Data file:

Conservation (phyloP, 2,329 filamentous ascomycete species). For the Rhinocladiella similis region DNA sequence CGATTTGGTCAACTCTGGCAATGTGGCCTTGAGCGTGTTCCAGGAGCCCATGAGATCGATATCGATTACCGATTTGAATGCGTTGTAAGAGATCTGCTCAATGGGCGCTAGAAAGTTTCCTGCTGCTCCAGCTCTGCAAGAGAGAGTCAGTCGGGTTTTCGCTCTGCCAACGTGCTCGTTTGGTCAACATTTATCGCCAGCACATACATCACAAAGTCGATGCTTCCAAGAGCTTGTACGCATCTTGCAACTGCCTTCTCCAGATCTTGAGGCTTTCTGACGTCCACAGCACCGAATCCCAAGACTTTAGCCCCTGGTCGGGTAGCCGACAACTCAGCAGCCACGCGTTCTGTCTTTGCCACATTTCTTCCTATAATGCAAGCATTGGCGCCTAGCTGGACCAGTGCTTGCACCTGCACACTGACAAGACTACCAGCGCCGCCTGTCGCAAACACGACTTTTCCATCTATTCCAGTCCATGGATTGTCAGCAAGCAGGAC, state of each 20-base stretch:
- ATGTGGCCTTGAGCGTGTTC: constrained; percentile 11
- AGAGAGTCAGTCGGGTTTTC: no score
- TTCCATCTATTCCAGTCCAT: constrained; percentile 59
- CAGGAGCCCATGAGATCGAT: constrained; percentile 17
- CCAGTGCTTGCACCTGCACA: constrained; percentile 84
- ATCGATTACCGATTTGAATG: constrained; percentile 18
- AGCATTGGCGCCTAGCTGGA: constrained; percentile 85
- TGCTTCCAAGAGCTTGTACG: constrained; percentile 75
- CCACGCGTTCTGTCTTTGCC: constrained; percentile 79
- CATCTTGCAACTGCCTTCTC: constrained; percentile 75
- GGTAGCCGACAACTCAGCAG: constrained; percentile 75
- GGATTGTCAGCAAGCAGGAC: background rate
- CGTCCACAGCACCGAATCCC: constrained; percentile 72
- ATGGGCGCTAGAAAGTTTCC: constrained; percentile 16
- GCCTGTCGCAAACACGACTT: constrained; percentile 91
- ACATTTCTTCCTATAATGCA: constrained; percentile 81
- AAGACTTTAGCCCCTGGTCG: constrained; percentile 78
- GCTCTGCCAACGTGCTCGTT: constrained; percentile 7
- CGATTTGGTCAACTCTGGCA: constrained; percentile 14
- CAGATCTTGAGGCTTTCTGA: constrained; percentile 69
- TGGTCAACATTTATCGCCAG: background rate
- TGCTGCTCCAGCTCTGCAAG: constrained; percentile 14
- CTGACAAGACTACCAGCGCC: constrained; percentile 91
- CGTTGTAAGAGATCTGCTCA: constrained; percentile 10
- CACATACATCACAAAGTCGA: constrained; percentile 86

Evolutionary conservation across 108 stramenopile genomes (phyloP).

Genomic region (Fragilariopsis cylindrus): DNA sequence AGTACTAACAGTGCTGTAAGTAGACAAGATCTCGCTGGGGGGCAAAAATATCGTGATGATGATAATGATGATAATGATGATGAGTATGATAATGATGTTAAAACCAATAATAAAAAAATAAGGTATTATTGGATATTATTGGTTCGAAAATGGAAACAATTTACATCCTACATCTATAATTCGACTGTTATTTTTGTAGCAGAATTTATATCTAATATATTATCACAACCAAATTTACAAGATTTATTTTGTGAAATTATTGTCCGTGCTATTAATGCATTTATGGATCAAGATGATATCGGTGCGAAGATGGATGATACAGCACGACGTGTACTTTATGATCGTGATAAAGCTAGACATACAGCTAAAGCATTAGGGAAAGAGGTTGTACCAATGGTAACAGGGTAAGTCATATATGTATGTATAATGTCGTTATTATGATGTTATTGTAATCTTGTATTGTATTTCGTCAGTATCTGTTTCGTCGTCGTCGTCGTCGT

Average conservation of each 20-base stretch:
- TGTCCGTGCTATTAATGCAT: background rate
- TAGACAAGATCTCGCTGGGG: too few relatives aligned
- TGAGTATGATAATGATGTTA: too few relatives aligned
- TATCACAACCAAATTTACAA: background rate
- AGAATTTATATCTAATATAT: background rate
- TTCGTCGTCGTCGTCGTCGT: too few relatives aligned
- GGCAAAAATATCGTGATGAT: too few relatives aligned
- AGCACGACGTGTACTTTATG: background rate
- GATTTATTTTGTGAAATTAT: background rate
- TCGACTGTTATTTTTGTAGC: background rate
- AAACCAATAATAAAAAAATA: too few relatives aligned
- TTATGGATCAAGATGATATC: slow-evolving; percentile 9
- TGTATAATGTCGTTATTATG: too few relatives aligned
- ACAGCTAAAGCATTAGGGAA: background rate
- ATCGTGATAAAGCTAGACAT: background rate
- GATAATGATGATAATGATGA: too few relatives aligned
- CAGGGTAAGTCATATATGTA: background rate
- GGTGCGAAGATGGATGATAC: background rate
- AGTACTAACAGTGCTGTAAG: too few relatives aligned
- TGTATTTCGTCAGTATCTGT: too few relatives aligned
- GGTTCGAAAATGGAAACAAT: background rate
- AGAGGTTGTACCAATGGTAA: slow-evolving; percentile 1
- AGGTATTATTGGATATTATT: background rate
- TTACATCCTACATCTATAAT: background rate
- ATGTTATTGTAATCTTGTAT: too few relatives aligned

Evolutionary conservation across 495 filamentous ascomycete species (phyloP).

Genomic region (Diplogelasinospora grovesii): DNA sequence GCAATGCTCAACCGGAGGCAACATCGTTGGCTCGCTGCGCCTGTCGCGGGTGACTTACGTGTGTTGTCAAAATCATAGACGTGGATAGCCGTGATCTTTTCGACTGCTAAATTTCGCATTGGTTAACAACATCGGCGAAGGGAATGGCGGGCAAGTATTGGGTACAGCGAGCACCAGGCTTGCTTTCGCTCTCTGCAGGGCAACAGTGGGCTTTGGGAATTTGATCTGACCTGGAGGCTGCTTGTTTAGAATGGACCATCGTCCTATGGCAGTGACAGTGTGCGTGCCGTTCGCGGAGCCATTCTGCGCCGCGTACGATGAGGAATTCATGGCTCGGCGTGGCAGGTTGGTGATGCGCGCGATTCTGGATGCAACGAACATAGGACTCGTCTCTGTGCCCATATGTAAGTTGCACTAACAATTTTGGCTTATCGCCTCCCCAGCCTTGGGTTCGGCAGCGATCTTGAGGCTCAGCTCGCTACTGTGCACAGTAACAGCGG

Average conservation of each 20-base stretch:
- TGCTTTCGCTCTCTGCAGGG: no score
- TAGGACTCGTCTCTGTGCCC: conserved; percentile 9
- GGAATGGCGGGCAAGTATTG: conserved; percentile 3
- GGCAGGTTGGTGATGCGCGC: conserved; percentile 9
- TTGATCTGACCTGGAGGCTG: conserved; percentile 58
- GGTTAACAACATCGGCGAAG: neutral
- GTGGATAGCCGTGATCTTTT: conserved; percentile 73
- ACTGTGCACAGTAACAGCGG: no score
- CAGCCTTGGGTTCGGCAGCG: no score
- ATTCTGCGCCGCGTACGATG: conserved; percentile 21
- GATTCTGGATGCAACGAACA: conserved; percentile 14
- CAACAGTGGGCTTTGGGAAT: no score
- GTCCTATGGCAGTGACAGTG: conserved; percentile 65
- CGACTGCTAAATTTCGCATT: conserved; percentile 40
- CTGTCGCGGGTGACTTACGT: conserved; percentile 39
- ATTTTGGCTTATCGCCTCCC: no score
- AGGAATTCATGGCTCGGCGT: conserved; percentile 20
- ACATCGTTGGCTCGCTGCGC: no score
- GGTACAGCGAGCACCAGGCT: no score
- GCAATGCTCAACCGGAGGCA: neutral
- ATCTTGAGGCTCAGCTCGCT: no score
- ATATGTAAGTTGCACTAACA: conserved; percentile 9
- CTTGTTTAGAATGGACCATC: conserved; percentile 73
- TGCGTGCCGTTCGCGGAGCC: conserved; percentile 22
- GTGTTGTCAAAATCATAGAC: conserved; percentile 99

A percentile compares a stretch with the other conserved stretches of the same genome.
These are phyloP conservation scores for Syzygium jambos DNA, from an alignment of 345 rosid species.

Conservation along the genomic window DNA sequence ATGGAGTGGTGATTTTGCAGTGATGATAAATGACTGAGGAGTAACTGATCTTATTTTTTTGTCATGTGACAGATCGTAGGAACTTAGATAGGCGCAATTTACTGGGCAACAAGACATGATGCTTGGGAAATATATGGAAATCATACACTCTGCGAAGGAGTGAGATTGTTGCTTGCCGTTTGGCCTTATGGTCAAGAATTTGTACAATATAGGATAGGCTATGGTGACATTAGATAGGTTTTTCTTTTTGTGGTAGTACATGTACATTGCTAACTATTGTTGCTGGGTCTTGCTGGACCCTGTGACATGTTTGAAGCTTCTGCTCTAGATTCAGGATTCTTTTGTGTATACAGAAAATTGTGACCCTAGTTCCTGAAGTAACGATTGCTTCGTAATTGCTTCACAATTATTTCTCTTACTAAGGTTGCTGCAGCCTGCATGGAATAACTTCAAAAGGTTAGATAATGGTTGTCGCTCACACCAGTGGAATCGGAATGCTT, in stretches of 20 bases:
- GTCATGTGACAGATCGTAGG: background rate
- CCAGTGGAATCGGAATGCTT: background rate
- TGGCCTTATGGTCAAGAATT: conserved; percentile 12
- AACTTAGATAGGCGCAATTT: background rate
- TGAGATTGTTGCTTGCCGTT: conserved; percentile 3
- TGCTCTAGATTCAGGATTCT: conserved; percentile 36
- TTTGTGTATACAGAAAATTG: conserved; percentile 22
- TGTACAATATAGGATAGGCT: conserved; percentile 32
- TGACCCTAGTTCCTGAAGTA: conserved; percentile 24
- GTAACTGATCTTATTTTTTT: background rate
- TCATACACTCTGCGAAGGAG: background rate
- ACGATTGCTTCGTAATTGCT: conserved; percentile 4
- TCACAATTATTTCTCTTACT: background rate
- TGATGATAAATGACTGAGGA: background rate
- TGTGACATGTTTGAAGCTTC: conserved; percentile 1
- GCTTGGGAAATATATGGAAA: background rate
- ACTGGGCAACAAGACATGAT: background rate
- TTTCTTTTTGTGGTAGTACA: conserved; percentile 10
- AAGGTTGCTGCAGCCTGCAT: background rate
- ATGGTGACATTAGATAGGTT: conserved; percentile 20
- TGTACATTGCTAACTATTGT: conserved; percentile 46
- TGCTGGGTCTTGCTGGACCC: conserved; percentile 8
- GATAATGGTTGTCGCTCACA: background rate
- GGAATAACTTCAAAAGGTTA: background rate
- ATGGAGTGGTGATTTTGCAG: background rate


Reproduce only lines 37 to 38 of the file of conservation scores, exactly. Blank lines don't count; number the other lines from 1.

- AGCACGACGTGTACTTTATG: background rate
- GATTTATTTTGTGAAATTAT: background rate